FURIOUS parents are threatening to boycott services at a church which has won planning permission to install four mobile phone antennae in its bell tower.

Councillors granted permission for Vodafone to install the 20-metre high antennae at St John the Evangelist Church in Church Street, Farnworth, despite being handed a 201-name petition opposing the plan. Vodafone will pay the church £5,000 a year "rent" on the antennae.

Parents whose children attend St John's CoE Primary School began the protest petition. They say that their children's health will be put at risk from radiation emitted by the masts.

Now some parents are considering withdrawing their children from the weekly school service at the church Michelle Daubney, of Hesketh Walk, Farnworth, who organised the petition, said parents were "disheartened." by the council's decision.

Miss Daubney, whose son Jack, aged five, attends St John's, said: "I think people will be angered by this decision.

"There's no proof these masts are not harmful and the safety of our children should come above everything.

"I am now considering whether I should stop Jack from attending the church services because of the phone antennae."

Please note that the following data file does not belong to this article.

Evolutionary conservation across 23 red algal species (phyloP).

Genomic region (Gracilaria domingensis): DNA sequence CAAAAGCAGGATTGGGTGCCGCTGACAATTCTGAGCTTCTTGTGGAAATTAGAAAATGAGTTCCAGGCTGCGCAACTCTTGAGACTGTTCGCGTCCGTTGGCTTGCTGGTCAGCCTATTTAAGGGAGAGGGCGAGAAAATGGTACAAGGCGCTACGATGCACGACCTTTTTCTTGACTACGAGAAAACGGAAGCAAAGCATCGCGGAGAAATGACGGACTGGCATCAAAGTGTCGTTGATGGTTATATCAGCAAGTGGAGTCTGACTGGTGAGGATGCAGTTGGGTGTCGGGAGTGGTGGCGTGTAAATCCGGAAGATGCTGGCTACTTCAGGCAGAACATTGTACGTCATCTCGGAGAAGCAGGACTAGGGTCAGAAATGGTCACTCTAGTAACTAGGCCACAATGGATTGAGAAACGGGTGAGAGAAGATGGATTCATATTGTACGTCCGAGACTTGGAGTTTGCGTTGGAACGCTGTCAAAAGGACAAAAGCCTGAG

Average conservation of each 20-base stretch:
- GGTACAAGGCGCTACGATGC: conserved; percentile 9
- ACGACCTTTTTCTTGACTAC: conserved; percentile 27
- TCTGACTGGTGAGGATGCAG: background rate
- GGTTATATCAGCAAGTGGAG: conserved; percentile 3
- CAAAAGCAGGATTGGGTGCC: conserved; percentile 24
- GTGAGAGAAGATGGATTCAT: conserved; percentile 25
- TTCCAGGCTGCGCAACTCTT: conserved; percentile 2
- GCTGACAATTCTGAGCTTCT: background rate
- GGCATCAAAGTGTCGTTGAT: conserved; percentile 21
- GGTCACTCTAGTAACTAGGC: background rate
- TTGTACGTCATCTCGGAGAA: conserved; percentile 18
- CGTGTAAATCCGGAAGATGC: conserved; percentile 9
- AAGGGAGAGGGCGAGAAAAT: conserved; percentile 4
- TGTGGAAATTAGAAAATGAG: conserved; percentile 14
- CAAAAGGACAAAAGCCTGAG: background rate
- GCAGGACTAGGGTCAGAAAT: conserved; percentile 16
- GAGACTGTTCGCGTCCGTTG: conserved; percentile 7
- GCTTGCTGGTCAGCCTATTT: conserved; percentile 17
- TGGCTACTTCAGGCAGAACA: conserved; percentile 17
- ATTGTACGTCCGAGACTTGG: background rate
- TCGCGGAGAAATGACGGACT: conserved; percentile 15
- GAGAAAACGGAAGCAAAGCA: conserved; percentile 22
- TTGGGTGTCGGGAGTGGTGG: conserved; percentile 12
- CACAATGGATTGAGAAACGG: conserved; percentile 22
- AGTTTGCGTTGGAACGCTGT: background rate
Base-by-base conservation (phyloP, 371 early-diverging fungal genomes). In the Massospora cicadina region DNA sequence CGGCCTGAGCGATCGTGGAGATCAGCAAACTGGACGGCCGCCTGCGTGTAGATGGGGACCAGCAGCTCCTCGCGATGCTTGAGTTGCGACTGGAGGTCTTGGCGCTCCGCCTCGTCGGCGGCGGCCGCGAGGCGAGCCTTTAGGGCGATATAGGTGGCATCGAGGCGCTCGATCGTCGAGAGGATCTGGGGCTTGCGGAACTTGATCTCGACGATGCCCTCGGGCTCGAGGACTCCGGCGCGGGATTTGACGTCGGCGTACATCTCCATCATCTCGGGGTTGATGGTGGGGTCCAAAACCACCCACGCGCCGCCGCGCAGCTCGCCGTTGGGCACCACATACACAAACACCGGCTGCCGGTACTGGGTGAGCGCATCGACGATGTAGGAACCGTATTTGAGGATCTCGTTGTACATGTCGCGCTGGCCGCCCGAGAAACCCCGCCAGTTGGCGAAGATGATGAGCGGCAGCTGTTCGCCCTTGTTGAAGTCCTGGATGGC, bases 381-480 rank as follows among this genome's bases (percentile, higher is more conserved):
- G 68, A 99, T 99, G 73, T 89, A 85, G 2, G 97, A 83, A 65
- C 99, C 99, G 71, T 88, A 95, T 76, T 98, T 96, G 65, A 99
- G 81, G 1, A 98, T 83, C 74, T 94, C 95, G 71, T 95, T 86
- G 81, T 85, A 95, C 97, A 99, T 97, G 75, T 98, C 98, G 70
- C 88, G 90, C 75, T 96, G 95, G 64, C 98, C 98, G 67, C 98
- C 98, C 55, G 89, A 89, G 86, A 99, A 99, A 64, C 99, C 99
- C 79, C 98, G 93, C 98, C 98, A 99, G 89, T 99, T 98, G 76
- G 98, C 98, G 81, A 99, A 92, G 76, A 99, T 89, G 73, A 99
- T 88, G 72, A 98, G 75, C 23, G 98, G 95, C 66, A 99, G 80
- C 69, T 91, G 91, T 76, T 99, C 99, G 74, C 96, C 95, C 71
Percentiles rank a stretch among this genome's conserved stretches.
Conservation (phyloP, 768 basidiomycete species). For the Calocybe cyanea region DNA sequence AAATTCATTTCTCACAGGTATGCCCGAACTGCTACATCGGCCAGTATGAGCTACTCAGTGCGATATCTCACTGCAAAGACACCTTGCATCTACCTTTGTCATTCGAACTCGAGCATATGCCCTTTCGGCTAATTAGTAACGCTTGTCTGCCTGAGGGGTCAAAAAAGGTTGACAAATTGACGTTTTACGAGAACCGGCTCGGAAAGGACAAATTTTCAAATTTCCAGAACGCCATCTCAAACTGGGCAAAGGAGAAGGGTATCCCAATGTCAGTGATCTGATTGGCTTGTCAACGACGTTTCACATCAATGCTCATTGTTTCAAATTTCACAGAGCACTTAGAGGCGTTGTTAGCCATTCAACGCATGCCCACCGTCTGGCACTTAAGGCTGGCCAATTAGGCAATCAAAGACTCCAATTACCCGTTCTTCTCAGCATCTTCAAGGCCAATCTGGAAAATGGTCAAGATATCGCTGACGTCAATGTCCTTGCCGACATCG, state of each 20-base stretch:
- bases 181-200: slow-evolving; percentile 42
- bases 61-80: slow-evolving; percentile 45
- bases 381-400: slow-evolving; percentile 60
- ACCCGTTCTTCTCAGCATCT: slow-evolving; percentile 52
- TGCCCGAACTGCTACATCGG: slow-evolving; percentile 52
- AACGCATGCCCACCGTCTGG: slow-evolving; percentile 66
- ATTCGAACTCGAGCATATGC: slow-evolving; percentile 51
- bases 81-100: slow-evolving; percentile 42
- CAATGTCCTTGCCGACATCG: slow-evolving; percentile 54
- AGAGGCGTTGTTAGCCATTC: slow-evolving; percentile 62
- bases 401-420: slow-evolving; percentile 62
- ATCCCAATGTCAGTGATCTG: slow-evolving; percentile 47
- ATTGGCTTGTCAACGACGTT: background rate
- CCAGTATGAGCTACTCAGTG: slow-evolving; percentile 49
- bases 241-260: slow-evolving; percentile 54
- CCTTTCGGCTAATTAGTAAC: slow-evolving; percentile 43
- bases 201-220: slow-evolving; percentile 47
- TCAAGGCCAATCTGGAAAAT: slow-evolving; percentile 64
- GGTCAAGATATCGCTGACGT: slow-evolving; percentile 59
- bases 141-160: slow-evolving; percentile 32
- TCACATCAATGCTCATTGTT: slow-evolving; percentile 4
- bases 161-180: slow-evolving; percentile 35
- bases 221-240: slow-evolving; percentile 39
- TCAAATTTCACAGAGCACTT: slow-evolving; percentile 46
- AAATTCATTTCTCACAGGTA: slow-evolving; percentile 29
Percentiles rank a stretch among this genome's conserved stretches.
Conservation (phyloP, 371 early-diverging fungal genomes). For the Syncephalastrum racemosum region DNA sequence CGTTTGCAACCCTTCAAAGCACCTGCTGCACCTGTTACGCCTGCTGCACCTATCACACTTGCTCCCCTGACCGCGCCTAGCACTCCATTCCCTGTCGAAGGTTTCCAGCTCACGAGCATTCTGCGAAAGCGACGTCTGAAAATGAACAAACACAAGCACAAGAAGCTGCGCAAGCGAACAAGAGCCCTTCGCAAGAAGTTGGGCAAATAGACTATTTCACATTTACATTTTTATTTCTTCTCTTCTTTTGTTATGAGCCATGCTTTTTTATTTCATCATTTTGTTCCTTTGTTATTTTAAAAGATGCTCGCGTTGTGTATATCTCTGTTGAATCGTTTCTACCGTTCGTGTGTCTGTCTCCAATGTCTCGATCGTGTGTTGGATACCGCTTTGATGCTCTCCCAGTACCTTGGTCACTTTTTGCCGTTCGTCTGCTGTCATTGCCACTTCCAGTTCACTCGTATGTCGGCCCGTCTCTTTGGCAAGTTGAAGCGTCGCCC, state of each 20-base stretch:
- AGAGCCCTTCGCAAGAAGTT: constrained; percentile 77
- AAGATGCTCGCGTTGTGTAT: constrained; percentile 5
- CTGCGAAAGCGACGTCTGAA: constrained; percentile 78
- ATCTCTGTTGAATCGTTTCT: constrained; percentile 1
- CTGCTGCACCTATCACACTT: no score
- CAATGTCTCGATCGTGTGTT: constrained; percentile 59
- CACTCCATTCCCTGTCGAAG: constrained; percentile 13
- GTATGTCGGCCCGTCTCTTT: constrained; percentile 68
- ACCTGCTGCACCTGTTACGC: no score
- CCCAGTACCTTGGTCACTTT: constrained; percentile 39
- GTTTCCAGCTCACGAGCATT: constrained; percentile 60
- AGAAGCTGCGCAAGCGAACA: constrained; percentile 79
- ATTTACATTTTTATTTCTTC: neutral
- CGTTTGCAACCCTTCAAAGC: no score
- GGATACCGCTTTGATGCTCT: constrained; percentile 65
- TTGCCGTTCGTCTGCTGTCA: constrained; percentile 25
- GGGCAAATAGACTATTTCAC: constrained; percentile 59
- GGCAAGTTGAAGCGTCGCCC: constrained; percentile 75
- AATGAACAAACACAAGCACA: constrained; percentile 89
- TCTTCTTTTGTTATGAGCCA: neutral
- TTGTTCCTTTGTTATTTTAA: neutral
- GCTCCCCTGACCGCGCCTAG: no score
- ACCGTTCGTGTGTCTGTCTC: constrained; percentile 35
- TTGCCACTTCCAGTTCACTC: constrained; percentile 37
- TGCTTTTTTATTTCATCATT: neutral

St John's headteacher, Tom Heaton, said he was confident the antennae would not pose a risk to his 150 pupils.

He said: "From what I've read, you get more radiation from using mobile phones than from the masts and most of our children have mobile phones.

"I wouldn't countenance anything I thought would harm our children."

The vicar, the Rev Cherry Vann, said the Vodafone rental would help meet the building's £90,000 annual running costs.

She added that only one member of the church's 100-strong congregation had raised health concerns.

Bolton Council's planning and highways committee approved the scheme by eight votes to six.

Committee members claimed that they were faced with the dilemma of conflicting guidelines when reaching a decision.

The Government-commissioned Stewart Report suggests masts could be rejected if opposed by a nearby school community.

However, official government guidance to local authorities states health grounds should not be considered if the applicant has an International Commission on Non-Ionising Radiation Protection certificate.

Cllr Ian Hamilton said: "The Government has made it quite clear that there's no evidence to say there's anything wrong with these masts."

Vodafone spokesman, Rob Matthews, said: "We design and operate our mast sites in accordance with stringent international exposure guidelines."